Wednesday, October 05, 2011

Down, Down, and Into the Dark: Evil in the Hobbit [Part 2]

Down, Down, and into the Dark: [Part 1]

Part II: Darkness and Black

A second theme of The Hobbit, is Tolkien’s concept of descent into darkness.  It is simplistic in that evil dwells in darkness and good dwells in the light.  This concept of darkness no doubt echoes the Christian themes of light and darkness as mentioned in the Gospel of John:

And this is the verdict,
that the light came into the world,
but people preferred darkness to light,
because their works were evil.
For everyone who does wicked things hates the light
and does not come toward the light,
so that his works might not be exposed.
But whoever lives the truth comes to the light,
so that his works may be clearly seen as done in God
(New American Bible, John 3:19-21).

Each encounter with an inhospitable wickedness is often precluded by darkness and, commonly, the descent into a cave or woods.  The first encounter with this theme is when the companions find themselves in want of food at night just after fording a river and losing some stores.  The dwarves find themselves camping in the dark and urging their burglar to go through a “dark mass of trees” that once in the trees the surrounding area is found to be “pitch dark” (33, 34).  Following the literary tradition, by going into the dark the protagonists are sure to encounter trouble.  Trouble is what Bilbo and the dwarves find first in the Trolls.  In the end, the trouble with the Trolls is easily conquered, and does not come across as too menacing and difficult to overcome.  For all that is needed to chases away the dark (evil) is light.  However, with each trip into the darkness, the danger increases and the threat of not emerging from the descent into darkness is intensified.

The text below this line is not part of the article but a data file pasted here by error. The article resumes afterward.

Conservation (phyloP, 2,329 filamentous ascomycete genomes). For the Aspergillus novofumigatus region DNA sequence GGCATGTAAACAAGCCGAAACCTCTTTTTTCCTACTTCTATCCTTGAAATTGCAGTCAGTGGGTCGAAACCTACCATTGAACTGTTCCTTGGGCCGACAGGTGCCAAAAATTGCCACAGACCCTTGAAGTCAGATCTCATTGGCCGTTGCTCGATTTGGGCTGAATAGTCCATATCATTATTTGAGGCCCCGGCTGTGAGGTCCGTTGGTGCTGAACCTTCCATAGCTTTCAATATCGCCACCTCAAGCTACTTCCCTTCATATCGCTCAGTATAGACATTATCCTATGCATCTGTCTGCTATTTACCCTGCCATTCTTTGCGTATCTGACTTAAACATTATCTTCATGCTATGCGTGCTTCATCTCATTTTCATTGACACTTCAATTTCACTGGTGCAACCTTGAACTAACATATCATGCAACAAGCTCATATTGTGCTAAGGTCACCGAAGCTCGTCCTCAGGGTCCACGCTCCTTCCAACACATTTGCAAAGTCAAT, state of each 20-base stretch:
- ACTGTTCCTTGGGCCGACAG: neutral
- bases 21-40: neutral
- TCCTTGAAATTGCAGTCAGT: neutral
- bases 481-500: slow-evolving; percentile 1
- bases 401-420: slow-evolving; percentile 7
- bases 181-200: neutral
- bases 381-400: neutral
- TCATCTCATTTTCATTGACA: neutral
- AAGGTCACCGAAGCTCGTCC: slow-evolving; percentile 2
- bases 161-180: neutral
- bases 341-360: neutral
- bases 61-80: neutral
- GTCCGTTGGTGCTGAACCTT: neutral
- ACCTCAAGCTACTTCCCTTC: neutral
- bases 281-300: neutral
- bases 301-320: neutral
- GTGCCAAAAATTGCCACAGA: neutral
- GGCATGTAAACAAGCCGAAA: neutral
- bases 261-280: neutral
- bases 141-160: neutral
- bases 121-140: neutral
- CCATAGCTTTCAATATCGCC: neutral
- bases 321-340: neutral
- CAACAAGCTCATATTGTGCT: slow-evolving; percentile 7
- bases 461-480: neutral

In the next descent into darkness the Travelers encounter the fearsome goblins.  Before the descent into the goblin caves, the event is preceded by night and a double darkness by the travelers entering a dark cave.  When the goblins find the dwarves, wizard, and hobbit camping on their stoop, the dwarves are immediately taken by the dark creatures into a darker kind of dark, to a place “Deep, deep, dark, such as only goblins . . . can see through” and still adding to the sense of darkness the dwarves are taken farther “down and down” in the mountain (60).  Moreover, the Great Goblin, upon discovering the dwarves’ elven blades, commands in his rage to “take [the dwarves] away to dark holes full of snakes, and never let them see the light again” (64).  Like with the trolls, the party only gains salvation from the goblins’ caves by means of light in various forms: Gandalf’s magic, the glowing elven weaponry, and the sun outside the caves.

While in the Misty Mountains, Bilbo takes his first of several lone descents into darkness.  Already deep, deep, and dark in the misty mountains, Bilbo awakes after being rendered unconscious by a knock on the head and finds that “He could hear nothing, see nothing, and he could feel nothing except the stone of the floor” (68).  Continuing, Bilbo makes his way and “On and on he went, and down and down” until he encounters “a deep dark subterranean lake” which he “did not dare to wade out into the darkness” (70-71).  There “Deep down there by the dark water” Bilbo encounters Gollum.  The text tells the reader that Gollum was called “Gollum” because he was “as dark as darkness” (71).   Layer upon layer of darkness is added to Bilbo's encounter with Gollum to the extent that one must question if the little hobbit will emerge from the very deep dark or if he will be devoured if not by Gollum then by the darkness and lost forever.